What is behind Zuma’s extreme makeover on Twitter?

Former South African president Jacob Zuma dances after his court appearance in Pietermaritzburg, South Africa, July 27, 2018. REUTERS/Rogan Ward

Former South African president Jacob Zuma dances after his court appearance in Pietermaritzburg, South Africa, July 27, 2018. REUTERS/Rogan Ward

Some analysts say he is using the easy audience to gain public support because he has a hidden agenda, which includes forming a new party.

Former president Jacob Zuma has taken a leaf from Donald Trump’s book, using social media to remake his image as a “good guy” and gain public sympathy, while using it as the first step of a “fight back” strategy against his “enemies”.

And a major target for his “influencing” campaign is the “woke” and “lit” youth on social media platform Twitter.

Various experts told The Citizen Zuma realised he was in trouble after the High Court in Pretoria ruled he must pay for his own legal costs during his current corruption, fraud and money laundering trial.

To win support, he decided to use the old Marxist strategy of gaining the moral high ground over those he considered to be his opponents.

Political analyst Andre Duvenhage said Zuma was in a struggle for survival.

“To him, politics is one big struggle where you must never give up. He is using the strategy where you win moral high ground by identifying something bad to compare yourself with, so as to show that you are not that bad,” Duvenhage said.

In a video posted on his Twitter account at the weekend, Zuma said he was being targeted because he was asked to pay his own legal fees, while apartheid-era killers of ANC comrades had their legal costs paid for by the democratic state.

He also complained about lack of consistency by judges who gave contradicting judgments against him.

“He is using the politics of dialectics to define moral high ground for himself, but there is something bigger than this that he is up to,” Duvenhage said.

Reputational strategy expert Clive Simpkins said Zuma wanted to stay relevant by using social media to air his grievances.

“He has taken a leaf from Donald Trump’s book. He wants to stay relevant by using Twitter as a very powerful platform to fight back,” Simpkins said.

The politician had realised he had easy access to an audience.

“He is using Twitter as a way of airing his grievances. At the same time he is throwing the cat among the pigeons for the other parties – especially the ANC – and this way he wants to shift the public perceptions considering his views or what he is posting on social media.”

The expert described Zuma’s approach as a “very effective strategy” and a “clever way to do it” – but questioned its success because only 13% of South Africans were on Twitter.

He is targeting the so-called “woke-and-lit” brigade – the youth characterised by the #FeesMustFall students who used Twitter as their main communication and campaign mode.

“He had realised he can influence the young people who are on Twitter the most,” Simpkins said. “All of this is a disruptive mechanism so as to influence the public opinion.”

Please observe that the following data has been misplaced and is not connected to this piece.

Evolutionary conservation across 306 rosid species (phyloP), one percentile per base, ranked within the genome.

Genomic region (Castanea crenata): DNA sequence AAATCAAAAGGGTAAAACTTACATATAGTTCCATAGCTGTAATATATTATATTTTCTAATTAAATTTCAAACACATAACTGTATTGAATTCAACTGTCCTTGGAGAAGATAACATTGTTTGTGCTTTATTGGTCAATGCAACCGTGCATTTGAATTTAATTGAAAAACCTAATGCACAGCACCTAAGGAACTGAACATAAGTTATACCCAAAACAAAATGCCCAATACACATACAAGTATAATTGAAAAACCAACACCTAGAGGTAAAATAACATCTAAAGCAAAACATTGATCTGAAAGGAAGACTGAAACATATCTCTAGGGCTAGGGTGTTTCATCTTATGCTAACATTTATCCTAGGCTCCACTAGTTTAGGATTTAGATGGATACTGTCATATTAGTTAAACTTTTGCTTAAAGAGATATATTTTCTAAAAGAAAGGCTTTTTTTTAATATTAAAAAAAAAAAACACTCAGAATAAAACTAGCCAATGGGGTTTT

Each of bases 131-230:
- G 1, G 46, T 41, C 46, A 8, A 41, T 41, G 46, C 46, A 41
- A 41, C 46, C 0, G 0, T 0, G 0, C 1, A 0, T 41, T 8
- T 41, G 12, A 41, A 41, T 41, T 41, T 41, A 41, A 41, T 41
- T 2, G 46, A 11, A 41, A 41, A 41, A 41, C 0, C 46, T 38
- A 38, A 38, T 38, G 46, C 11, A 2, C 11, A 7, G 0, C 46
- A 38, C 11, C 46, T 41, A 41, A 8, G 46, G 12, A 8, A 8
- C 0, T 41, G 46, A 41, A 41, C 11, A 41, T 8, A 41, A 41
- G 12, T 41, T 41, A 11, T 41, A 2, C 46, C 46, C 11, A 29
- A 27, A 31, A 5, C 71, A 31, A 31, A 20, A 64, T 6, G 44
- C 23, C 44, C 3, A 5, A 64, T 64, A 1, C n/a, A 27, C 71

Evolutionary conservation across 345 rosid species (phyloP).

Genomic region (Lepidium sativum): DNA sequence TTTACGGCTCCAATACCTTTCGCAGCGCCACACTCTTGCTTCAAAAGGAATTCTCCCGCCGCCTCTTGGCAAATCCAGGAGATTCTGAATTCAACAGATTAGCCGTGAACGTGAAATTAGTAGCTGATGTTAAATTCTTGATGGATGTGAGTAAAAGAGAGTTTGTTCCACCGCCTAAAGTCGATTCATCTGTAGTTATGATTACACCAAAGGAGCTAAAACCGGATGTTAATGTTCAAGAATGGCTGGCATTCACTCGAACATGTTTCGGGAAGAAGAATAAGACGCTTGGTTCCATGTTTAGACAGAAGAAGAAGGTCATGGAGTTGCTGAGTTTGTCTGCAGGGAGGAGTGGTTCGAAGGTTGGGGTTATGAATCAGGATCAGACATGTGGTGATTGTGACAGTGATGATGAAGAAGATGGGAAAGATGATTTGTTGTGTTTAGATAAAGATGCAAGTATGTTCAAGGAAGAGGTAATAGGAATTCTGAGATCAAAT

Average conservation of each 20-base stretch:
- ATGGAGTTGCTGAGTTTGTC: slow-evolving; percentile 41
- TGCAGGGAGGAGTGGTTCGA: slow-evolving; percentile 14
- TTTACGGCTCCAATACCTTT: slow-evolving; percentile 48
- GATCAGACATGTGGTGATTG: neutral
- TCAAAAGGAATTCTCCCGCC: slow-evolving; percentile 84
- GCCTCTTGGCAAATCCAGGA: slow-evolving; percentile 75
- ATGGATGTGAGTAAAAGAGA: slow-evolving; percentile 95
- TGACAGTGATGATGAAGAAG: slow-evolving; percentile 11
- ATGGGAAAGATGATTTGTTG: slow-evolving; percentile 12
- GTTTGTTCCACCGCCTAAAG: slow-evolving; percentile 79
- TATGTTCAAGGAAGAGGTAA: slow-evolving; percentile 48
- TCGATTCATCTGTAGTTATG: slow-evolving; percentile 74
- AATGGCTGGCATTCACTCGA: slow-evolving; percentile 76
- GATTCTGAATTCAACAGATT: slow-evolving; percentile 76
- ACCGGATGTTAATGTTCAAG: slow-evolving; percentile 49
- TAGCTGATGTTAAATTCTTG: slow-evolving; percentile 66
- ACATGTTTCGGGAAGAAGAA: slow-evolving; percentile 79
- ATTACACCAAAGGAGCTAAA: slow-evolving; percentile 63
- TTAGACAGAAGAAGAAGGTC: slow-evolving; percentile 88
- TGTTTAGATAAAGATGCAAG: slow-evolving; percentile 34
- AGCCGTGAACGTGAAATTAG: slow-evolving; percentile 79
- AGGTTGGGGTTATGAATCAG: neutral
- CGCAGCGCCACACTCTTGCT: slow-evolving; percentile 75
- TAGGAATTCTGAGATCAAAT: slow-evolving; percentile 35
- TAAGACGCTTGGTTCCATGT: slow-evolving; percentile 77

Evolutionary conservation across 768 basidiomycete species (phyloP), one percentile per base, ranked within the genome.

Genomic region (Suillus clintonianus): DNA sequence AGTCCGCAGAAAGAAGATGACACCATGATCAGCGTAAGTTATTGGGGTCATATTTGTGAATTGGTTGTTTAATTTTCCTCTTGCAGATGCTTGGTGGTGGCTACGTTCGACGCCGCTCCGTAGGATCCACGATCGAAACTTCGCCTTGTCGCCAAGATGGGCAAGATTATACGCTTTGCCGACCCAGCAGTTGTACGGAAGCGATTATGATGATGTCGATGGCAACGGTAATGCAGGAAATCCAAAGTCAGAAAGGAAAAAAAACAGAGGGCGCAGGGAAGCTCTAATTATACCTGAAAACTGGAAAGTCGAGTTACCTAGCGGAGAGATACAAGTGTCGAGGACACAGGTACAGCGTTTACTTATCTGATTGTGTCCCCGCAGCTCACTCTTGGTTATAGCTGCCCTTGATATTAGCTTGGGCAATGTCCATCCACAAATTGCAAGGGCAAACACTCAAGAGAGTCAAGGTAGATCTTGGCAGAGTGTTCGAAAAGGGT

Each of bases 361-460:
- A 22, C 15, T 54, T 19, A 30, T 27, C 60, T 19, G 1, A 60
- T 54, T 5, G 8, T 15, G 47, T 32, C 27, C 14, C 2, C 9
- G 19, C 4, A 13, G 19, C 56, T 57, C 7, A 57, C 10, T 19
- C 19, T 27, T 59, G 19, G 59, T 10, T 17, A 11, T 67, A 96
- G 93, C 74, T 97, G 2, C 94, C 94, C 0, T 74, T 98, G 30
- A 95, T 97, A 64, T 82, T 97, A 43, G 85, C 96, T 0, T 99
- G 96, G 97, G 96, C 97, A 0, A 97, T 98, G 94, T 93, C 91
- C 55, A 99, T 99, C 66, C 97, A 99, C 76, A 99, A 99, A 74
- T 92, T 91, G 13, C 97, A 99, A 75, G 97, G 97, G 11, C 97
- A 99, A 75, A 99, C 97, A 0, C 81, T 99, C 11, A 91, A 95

Head of sociology at the University of the Free State, Dr Sethulego Matebesi, said someone within the Zuma camp might have advised him to consider Twitter as it is a powerful platform to influence people and to clean his tarnished image. “One day in politics is quite a long period,” Matebesi said

He said Zuma and his people are fighting back as they had realised the enormity of the charges Zuma was facing.

According to Matebesi, Zuma’s main aim was to project a positive image of himself.

“This is not about the ANC, but it’s about Zuma himself. Remember, there is too much at stake for him should he lose his trial. He faces very serious charges in court and to deal with this he must get public sympathy and have a good image,” Matebesi said.

Simpkins said people in the know would describe Zuma as a narcissistic person because he did not want to accept responsibility for wrong-doing, but used a platform as a blame-apportioning mechanism.

“On Twitter, he is not buying space or buying ads or paying for anything – he is publishing his views for free.

“In the process, he is trying to rehabilitate his reputation. He is stirring up the pot to create chaos before the election in 2019,” Simpkins said.

Duvenhage also claimed Zuma has a bigger hidden agenda.

“There are indications that they want to establish a political party and Zuma is the martelaar (tortured) of the whole scheme.

“He is redefining and reinventing his political future. He is busy mobilising support – and I understand he is being supported by Supra Mahumapelo and others,” said Duvenhage.

Cope national spokesperson Dennis Bloem described Zuma’s video statement as “old worn-out tactics of playing the victim and looking for sympathy”.

He claimed such tactics were outdated and would not work this time.

“It is Zuma’s constitutional right to approach the Supreme Court of Appeal, but he must know that he will use his personal finances to challenge any criminal case,” said Bloem.

“Zuma must stop insulting the intelligence of the people of South Africa. We have seen through his cheap tricks.

“Our advice is that he must prepare himself for prison, like his comrade John Block,” Bloem said.

ericn@citizen.co.za

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